Amnesty International has furthered its efforts to identify online abuse as a violation of our human rights, with the launch of its latest report on women in politics and journalism.
The results support what women, particularly black women, have been reporting for over a decade. Women face a staggering level of abuse – every 30 seconds on Twitter, according to the findings. But black women are 84% more likely than white women to face abusive or problematic tweets. Now that we have a bank of intersectional data, it is time for action; to fix the glitch and end online abuse for good.
Last year, I experienced a tidal wave of misogynoir abuse online in response to a speech that went viral. As a young black woman in politics, observing how other women were treated online on public platforms, this experience was the final straw. Soon after, I founded Glitch – a not-for-profit organisation that exists to end online abuse.
For so long, research on online abuse has focused on women and children, as if the two are homogenous groups. By doing so, we are ignoring the real drivers behind a lot of the abuse and bullying that takes place. This research is a welcome step towards a more nuanced, intersectional attitude to critique and data. In 2019 and beyond, I hope we continue to see responsible data-gathering on women with intersectional identities: black, disabled women; black, Muslim women, as well as sufficient resources to support black academics and researchers to conduct this vital work.
According to Amnesty’s report, one in 10 tweets mentioning black women is either abusive or problematic, compared with one in 15 directed at white women. Clearly, we need to have a serious conversation about how men can be more effective allies to women online and how white women can be more effective allies to black women on the same platform.
Last year, the BNP created a racist and sexist Christmas card, which well-meaning Twitter users then forwarded on to Diane Abbott. Did Abbott, who receives approximately half of all online abuse directed at female MPs, need to see the offensive card that she had already received, directed at her over and over again?
Female politicians, journalists and, any woman who is visible, will face online abuse. It is important to understand that the online abuse experienced by women is diverse but its impact is generally devastating. It has a silencing effect, which represents a potent threat to gender equality, human rights and democracy. It causes anxiety and, in very sad situations, has resulted in girls self harming and taking their own lives. So how do we begin to address the problem?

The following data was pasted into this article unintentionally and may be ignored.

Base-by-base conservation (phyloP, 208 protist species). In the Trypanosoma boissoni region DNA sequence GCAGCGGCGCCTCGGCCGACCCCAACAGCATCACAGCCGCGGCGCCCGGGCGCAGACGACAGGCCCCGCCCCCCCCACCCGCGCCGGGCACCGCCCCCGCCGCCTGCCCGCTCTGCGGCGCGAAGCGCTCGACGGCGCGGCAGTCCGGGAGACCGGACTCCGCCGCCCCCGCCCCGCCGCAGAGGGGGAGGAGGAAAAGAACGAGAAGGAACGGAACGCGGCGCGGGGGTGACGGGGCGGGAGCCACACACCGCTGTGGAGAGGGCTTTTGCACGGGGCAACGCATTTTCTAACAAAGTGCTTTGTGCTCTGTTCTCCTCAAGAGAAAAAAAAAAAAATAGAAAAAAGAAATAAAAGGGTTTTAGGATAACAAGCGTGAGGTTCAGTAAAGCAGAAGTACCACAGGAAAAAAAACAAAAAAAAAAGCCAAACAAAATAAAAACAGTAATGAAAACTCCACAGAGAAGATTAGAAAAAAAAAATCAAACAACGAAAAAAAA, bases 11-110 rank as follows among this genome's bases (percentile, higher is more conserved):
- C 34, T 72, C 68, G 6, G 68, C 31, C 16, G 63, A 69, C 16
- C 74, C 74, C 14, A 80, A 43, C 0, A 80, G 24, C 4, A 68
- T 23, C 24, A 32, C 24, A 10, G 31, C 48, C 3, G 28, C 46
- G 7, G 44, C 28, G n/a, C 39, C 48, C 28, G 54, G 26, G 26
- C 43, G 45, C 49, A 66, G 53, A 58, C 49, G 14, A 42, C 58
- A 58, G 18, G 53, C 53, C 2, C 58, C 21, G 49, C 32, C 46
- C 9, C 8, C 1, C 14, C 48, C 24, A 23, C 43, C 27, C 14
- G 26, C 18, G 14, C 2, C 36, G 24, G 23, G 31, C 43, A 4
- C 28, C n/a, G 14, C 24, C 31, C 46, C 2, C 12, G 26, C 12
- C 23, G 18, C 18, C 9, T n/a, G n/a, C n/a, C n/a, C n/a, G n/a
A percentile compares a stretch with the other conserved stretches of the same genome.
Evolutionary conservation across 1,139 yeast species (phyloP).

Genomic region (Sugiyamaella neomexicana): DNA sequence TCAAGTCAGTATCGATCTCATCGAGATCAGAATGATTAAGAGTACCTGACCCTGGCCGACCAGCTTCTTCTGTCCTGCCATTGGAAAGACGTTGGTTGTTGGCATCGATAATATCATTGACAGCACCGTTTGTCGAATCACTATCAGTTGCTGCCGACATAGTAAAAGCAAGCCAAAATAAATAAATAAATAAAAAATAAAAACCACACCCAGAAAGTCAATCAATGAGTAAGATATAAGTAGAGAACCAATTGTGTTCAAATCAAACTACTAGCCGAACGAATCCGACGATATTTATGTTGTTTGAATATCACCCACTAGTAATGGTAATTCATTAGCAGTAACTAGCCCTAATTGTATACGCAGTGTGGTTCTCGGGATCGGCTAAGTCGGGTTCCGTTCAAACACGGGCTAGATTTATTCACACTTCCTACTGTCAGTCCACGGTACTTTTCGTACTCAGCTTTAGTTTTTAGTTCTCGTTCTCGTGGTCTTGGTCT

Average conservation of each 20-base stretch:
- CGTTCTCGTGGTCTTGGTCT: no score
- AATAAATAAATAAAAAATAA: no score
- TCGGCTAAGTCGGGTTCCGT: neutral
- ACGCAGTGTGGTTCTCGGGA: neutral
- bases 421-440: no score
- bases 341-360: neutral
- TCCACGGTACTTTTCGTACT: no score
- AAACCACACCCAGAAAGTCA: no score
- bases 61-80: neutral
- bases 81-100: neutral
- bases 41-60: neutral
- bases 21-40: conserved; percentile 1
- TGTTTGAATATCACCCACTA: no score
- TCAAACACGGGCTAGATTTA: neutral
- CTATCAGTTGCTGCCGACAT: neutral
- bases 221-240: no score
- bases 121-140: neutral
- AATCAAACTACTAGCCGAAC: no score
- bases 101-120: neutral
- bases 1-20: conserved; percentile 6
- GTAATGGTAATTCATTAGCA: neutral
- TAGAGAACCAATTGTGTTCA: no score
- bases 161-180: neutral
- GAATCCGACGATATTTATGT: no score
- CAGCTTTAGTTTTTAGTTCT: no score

Firstly, the current online/offline dichotomy is unhelpful and hides much of the violence that women and girls face online. It is so important to join the dots between online and offline abuse. We can already see patterns emerging between domestic violence and terrorist attacks, we are also beginning to see patterns between those who carry out “offline violence” sending abuse to women online. Even with these cases, we again see social media platforms failing to enforce their own rules.
Second, over the last 18 months there have been a number of reports on online abuse of women in politics. In 2019, we need to continue to amplify the experience of women in public life, campaigners, councillors, candidates, activists, founders of charities, youtubers, artists and bloggers. We also need to amplify the everyday woman who may use #blackgirlmagic, #blackhistory or #metoo hashtags, and face abuse from those who are highjacking these communities for their own racist, sexist (or both) agendas. We must have more, frequent and visible conversations on online abuse and diversity of experiences women face.
Third we need new money, resources and training to understand and appropriately educate, enforce and empower against online abuse. Civil society groups cannot combat online abuse alone and tech companies and the government must also be involved. Twitter needs to be more transparent and engage with as many diverse activist groups as possible, particularly in the run up to the Brexit deadline.
On a personal level I really urge all political parties and membership organisations to develop a code of conduct for their members and be crystal clear about the support they will provide their candidates and members when standing, campaigning or representing the organisation.